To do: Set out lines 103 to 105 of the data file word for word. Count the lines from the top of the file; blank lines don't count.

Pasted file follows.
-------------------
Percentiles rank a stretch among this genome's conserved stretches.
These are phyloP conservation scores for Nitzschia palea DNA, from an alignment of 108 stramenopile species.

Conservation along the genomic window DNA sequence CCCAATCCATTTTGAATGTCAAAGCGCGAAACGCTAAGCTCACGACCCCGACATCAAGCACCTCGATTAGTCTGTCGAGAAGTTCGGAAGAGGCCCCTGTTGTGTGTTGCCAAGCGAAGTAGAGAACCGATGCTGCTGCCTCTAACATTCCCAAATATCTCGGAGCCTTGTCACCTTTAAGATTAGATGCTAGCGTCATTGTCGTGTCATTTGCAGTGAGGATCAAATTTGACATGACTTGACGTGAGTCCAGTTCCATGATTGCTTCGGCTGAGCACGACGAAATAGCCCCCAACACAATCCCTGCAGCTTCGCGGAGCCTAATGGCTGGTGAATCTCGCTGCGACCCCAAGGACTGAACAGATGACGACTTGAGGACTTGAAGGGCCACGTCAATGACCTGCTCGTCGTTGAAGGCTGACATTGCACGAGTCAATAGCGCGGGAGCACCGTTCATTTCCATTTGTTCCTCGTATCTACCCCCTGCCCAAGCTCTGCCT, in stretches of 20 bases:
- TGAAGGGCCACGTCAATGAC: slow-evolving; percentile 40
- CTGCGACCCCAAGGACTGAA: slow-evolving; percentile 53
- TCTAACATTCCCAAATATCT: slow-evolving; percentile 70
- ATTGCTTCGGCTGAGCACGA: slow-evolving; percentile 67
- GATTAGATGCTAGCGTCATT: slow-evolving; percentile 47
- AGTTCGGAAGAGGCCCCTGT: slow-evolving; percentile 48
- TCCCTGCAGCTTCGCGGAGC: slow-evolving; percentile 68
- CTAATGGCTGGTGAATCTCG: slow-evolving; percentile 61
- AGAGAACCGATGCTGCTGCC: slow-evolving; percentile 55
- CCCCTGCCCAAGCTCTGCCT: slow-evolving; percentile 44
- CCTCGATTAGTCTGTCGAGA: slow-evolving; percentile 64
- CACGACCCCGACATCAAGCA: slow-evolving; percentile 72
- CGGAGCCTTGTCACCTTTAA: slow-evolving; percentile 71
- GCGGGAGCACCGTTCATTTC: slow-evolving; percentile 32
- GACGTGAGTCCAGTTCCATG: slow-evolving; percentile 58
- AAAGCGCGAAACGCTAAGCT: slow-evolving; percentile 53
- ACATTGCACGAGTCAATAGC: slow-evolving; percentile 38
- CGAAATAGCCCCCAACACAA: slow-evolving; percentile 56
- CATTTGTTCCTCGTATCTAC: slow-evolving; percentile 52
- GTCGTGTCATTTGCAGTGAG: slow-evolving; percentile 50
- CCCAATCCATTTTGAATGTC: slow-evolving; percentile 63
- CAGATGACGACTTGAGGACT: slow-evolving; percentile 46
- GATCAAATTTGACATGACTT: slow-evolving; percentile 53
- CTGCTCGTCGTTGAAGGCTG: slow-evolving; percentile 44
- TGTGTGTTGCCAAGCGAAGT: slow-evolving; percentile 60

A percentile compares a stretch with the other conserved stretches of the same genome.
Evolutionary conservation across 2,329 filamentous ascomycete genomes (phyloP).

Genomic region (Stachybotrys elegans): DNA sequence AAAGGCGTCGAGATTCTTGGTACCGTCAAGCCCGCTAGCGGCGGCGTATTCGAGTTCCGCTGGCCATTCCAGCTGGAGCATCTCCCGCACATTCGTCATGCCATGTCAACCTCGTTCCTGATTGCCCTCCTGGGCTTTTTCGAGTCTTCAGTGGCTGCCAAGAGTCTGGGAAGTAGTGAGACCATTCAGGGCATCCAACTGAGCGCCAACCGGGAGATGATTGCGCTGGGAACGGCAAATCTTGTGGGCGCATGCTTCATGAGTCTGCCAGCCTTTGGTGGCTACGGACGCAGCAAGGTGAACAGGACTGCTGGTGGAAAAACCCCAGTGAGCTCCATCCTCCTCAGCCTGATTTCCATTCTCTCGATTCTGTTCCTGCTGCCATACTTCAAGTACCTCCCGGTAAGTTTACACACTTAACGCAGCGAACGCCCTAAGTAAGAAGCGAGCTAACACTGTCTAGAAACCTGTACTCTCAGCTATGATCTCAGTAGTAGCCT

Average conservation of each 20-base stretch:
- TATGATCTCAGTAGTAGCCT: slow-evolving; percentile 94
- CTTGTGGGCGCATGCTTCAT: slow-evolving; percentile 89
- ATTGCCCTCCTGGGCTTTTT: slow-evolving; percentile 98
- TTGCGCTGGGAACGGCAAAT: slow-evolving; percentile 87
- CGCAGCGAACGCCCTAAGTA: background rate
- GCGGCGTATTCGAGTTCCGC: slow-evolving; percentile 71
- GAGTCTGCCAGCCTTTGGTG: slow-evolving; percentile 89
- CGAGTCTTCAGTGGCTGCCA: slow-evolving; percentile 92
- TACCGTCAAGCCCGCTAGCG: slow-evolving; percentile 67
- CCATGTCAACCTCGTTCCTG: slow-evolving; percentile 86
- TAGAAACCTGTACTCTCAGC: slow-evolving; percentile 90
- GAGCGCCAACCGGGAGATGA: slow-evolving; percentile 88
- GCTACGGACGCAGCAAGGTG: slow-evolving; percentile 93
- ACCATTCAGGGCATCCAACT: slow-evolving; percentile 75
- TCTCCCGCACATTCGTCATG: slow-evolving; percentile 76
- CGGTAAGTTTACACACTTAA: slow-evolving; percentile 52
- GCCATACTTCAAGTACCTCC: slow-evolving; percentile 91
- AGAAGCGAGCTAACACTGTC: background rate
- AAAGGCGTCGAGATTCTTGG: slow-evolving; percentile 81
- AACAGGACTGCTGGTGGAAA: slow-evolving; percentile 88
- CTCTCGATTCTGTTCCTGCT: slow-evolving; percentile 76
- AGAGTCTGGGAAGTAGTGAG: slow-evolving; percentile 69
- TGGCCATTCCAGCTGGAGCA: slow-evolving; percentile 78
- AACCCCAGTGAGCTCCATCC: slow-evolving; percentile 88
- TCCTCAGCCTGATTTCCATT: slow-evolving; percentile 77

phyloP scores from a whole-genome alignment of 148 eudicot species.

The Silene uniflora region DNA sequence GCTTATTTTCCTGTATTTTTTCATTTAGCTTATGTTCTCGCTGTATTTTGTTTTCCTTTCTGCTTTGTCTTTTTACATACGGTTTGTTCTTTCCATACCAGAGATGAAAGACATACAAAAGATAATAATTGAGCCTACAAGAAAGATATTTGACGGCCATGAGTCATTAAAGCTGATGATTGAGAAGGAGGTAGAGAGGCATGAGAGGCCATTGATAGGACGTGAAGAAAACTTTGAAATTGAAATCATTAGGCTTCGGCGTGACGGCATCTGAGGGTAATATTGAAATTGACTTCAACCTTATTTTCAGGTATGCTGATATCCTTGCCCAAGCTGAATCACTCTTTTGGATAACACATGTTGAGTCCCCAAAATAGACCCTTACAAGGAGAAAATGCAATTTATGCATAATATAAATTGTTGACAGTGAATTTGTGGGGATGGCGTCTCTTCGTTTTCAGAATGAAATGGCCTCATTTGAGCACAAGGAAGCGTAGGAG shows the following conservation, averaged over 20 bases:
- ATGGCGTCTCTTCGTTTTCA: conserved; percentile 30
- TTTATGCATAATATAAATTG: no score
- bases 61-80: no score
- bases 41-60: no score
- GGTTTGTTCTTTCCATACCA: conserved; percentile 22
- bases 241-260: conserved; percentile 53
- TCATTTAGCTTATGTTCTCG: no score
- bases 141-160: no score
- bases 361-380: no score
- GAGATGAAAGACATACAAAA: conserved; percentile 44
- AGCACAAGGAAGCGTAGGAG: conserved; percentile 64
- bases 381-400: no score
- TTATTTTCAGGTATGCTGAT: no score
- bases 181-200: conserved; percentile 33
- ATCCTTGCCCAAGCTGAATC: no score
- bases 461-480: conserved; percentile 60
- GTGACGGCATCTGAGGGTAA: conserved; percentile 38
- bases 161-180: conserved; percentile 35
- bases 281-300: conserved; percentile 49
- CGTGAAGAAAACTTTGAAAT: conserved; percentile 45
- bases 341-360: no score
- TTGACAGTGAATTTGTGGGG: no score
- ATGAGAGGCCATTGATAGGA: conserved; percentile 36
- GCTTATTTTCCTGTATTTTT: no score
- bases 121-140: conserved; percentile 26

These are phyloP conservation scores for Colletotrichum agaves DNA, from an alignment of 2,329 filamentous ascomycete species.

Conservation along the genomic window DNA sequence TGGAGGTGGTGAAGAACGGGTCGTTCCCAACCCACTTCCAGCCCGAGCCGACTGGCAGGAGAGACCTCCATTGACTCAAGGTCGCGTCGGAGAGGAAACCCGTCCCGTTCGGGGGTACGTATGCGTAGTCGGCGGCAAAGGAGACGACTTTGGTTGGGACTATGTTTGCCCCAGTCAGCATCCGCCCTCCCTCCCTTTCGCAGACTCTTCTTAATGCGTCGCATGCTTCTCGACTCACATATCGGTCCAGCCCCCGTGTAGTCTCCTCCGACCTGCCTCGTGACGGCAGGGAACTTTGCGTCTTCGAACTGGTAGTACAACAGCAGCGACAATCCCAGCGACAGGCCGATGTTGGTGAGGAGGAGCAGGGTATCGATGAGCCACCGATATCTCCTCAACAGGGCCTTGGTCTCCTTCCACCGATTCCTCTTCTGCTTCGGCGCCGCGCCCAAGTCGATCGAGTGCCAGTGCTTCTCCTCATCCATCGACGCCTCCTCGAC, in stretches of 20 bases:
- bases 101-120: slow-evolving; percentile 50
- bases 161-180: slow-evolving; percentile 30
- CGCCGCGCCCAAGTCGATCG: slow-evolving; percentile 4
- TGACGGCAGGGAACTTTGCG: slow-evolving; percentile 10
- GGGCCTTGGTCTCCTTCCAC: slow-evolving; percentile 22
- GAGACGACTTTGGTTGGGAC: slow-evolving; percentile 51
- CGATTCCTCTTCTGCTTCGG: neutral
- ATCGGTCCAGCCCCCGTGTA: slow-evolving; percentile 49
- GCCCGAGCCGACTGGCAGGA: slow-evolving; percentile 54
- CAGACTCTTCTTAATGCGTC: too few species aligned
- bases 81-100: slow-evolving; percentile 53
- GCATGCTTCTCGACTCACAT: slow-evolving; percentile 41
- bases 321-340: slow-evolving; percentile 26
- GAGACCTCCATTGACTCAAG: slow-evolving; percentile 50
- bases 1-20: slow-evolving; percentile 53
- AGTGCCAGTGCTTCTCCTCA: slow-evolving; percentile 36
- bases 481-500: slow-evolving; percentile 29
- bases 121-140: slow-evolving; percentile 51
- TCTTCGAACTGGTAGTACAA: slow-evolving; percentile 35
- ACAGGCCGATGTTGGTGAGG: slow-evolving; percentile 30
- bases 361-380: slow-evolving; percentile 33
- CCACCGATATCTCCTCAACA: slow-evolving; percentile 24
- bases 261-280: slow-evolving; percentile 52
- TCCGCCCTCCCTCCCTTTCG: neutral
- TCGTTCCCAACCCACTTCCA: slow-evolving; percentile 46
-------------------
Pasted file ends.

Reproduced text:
- bases 481-500: slow-evolving; percentile 29
- bases 121-140: slow-evolving; percentile 51
- TCTTCGAACTGGTAGTACAA: slow-evolving; percentile 35